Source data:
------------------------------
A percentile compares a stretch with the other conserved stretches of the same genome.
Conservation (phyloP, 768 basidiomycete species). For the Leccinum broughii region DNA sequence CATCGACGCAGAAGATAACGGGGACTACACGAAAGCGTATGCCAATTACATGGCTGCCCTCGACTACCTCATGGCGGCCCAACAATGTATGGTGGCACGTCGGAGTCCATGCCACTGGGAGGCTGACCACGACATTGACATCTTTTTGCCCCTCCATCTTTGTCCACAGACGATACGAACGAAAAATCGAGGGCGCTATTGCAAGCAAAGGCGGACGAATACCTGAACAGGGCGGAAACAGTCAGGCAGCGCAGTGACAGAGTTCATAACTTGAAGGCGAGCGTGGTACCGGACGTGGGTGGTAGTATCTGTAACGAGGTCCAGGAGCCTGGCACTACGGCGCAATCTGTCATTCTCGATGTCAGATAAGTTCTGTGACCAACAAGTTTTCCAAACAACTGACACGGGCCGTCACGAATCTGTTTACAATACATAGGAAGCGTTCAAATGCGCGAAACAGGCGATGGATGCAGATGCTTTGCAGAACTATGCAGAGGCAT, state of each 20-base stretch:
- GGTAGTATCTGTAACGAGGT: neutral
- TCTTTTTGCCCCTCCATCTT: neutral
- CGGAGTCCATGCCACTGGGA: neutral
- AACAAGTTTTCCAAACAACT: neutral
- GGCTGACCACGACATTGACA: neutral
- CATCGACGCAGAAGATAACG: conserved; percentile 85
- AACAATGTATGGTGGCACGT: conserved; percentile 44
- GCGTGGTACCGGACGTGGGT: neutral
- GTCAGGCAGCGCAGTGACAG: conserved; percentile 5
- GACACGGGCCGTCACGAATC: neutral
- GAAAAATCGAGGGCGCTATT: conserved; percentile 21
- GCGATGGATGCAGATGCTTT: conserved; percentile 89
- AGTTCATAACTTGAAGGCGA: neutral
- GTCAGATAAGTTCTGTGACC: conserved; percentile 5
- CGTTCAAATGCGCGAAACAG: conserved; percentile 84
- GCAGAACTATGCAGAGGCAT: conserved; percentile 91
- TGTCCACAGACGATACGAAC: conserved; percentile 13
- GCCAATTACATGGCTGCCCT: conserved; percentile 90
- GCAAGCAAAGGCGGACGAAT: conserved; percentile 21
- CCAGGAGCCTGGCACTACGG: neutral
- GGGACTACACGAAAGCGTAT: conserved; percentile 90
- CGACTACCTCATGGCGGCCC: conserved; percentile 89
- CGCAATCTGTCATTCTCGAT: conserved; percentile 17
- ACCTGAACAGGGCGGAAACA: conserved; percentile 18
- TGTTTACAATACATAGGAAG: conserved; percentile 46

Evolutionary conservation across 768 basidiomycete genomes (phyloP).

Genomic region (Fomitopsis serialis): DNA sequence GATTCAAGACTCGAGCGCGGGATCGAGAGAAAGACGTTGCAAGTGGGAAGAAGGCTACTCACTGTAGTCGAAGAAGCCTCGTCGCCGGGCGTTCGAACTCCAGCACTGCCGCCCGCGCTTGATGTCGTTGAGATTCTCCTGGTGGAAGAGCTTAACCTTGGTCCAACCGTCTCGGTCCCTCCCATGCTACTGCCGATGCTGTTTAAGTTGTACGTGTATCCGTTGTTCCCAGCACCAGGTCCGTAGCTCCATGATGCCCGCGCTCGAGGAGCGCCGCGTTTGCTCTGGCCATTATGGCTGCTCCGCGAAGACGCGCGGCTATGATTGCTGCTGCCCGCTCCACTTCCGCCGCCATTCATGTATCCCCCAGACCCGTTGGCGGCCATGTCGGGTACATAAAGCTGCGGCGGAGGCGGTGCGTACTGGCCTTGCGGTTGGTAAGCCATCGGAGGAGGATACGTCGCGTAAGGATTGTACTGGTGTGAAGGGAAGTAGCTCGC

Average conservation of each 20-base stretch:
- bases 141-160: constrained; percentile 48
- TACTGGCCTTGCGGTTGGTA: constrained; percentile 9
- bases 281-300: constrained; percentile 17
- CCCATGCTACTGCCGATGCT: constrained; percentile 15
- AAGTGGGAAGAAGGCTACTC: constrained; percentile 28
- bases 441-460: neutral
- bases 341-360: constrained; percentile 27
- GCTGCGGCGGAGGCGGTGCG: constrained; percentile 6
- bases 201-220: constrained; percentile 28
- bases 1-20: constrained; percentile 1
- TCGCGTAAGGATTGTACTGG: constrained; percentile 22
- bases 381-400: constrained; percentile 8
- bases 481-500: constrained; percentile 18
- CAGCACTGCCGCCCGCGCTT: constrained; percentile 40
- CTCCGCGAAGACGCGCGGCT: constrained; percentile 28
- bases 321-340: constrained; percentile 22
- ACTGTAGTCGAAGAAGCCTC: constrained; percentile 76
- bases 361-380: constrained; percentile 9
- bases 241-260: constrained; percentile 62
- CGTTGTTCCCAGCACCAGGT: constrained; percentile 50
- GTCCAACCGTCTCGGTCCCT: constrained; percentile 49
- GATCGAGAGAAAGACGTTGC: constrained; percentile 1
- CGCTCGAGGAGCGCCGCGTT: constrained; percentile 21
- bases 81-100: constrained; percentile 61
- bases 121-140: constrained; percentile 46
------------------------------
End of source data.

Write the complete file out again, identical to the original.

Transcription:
A percentile compares a stretch with the other conserved stretches of the same genome.
Conservation (phyloP, 768 basidiomycete species). For the Leccinum broughii region DNA sequence CATCGACGCAGAAGATAACGGGGACTACACGAAAGCGTATGCCAATTACATGGCTGCCCTCGACTACCTCATGGCGGCCCAACAATGTATGGTGGCACGTCGGAGTCCATGCCACTGGGAGGCTGACCACGACATTGACATCTTTTTGCCCCTCCATCTTTGTCCACAGACGATACGAACGAAAAATCGAGGGCGCTATTGCAAGCAAAGGCGGACGAATACCTGAACAGGGCGGAAACAGTCAGGCAGCGCAGTGACAGAGTTCATAACTTGAAGGCGAGCGTGGTACCGGACGTGGGTGGTAGTATCTGTAACGAGGTCCAGGAGCCTGGCACTACGGCGCAATCTGTCATTCTCGATGTCAGATAAGTTCTGTGACCAACAAGTTTTCCAAACAACTGACACGGGCCGTCACGAATCTGTTTACAATACATAGGAAGCGTTCAAATGCGCGAAACAGGCGATGGATGCAGATGCTTTGCAGAACTATGCAGAGGCAT, state of each 20-base stretch:
- GGTAGTATCTGTAACGAGGT: neutral
- TCTTTTTGCCCCTCCATCTT: neutral
- CGGAGTCCATGCCACTGGGA: neutral
- AACAAGTTTTCCAAACAACT: neutral
- GGCTGACCACGACATTGACA: neutral
- CATCGACGCAGAAGATAACG: conserved; percentile 85
- AACAATGTATGGTGGCACGT: conserved; percentile 44
- GCGTGGTACCGGACGTGGGT: neutral
- GTCAGGCAGCGCAGTGACAG: conserved; percentile 5
- GACACGGGCCGTCACGAATC: neutral
- GAAAAATCGAGGGCGCTATT: conserved; percentile 21
- GCGATGGATGCAGATGCTTT: conserved; percentile 89
- AGTTCATAACTTGAAGGCGA: neutral
- GTCAGATAAGTTCTGTGACC: conserved; percentile 5
- CGTTCAAATGCGCGAAACAG: conserved; percentile 84
- GCAGAACTATGCAGAGGCAT: conserved; percentile 91
- TGTCCACAGACGATACGAAC: conserved; percentile 13
- GCCAATTACATGGCTGCCCT: conserved; percentile 90
- GCAAGCAAAGGCGGACGAAT: conserved; percentile 21
- CCAGGAGCCTGGCACTACGG: neutral
- GGGACTACACGAAAGCGTAT: conserved; percentile 90
- CGACTACCTCATGGCGGCCC: conserved; percentile 89
- CGCAATCTGTCATTCTCGAT: conserved; percentile 17
- ACCTGAACAGGGCGGAAACA: conserved; percentile 18
- TGTTTACAATACATAGGAAG: conserved; percentile 46

Evolutionary conservation across 768 basidiomycete genomes (phyloP).

Genomic region (Fomitopsis serialis): DNA sequence GATTCAAGACTCGAGCGCGGGATCGAGAGAAAGACGTTGCAAGTGGGAAGAAGGCTACTCACTGTAGTCGAAGAAGCCTCGTCGCCGGGCGTTCGAACTCCAGCACTGCCGCCCGCGCTTGATGTCGTTGAGATTCTCCTGGTGGAAGAGCTTAACCTTGGTCCAACCGTCTCGGTCCCTCCCATGCTACTGCCGATGCTGTTTAAGTTGTACGTGTATCCGTTGTTCCCAGCACCAGGTCCGTAGCTCCATGATGCCCGCGCTCGAGGAGCGCCGCGTTTGCTCTGGCCATTATGGCTGCTCCGCGAAGACGCGCGGCTATGATTGCTGCTGCCCGCTCCACTTCCGCCGCCATTCATGTATCCCCCAGACCCGTTGGCGGCCATGTCGGGTACATAAAGCTGCGGCGGAGGCGGTGCGTACTGGCCTTGCGGTTGGTAAGCCATCGGAGGAGGATACGTCGCGTAAGGATTGTACTGGTGTGAAGGGAAGTAGCTCGC

Average conservation of each 20-base stretch:
- bases 141-160: constrained; percentile 48
- TACTGGCCTTGCGGTTGGTA: constrained; percentile 9
- bases 281-300: constrained; percentile 17
- CCCATGCTACTGCCGATGCT: constrained; percentile 15
- AAGTGGGAAGAAGGCTACTC: constrained; percentile 28
- bases 441-460: neutral
- bases 341-360: constrained; percentile 27
- GCTGCGGCGGAGGCGGTGCG: constrained; percentile 6
- bases 201-220: constrained; percentile 28
- bases 1-20: constrained; percentile 1
- TCGCGTAAGGATTGTACTGG: constrained; percentile 22
- bases 381-400: constrained; percentile 8
- bases 481-500: constrained; percentile 18
- CAGCACTGCCGCCCGCGCTT: constrained; percentile 40
- CTCCGCGAAGACGCGCGGCT: constrained; percentile 28
- bases 321-340: constrained; percentile 22
- ACTGTAGTCGAAGAAGCCTC: constrained; percentile 76
- bases 361-380: constrained; percentile 9
- bases 241-260: constrained; percentile 62
- CGTTGTTCCCAGCACCAGGT: constrained; percentile 50
- GTCCAACCGTCTCGGTCCCT: constrained; percentile 49
- GATCGAGAGAAAGACGTTGC: constrained; percentile 1
- CGCTCGAGGAGCGCCGCGTT: constrained; percentile 21
- bases 81-100: constrained; percentile 61
- bases 121-140: constrained; percentile 46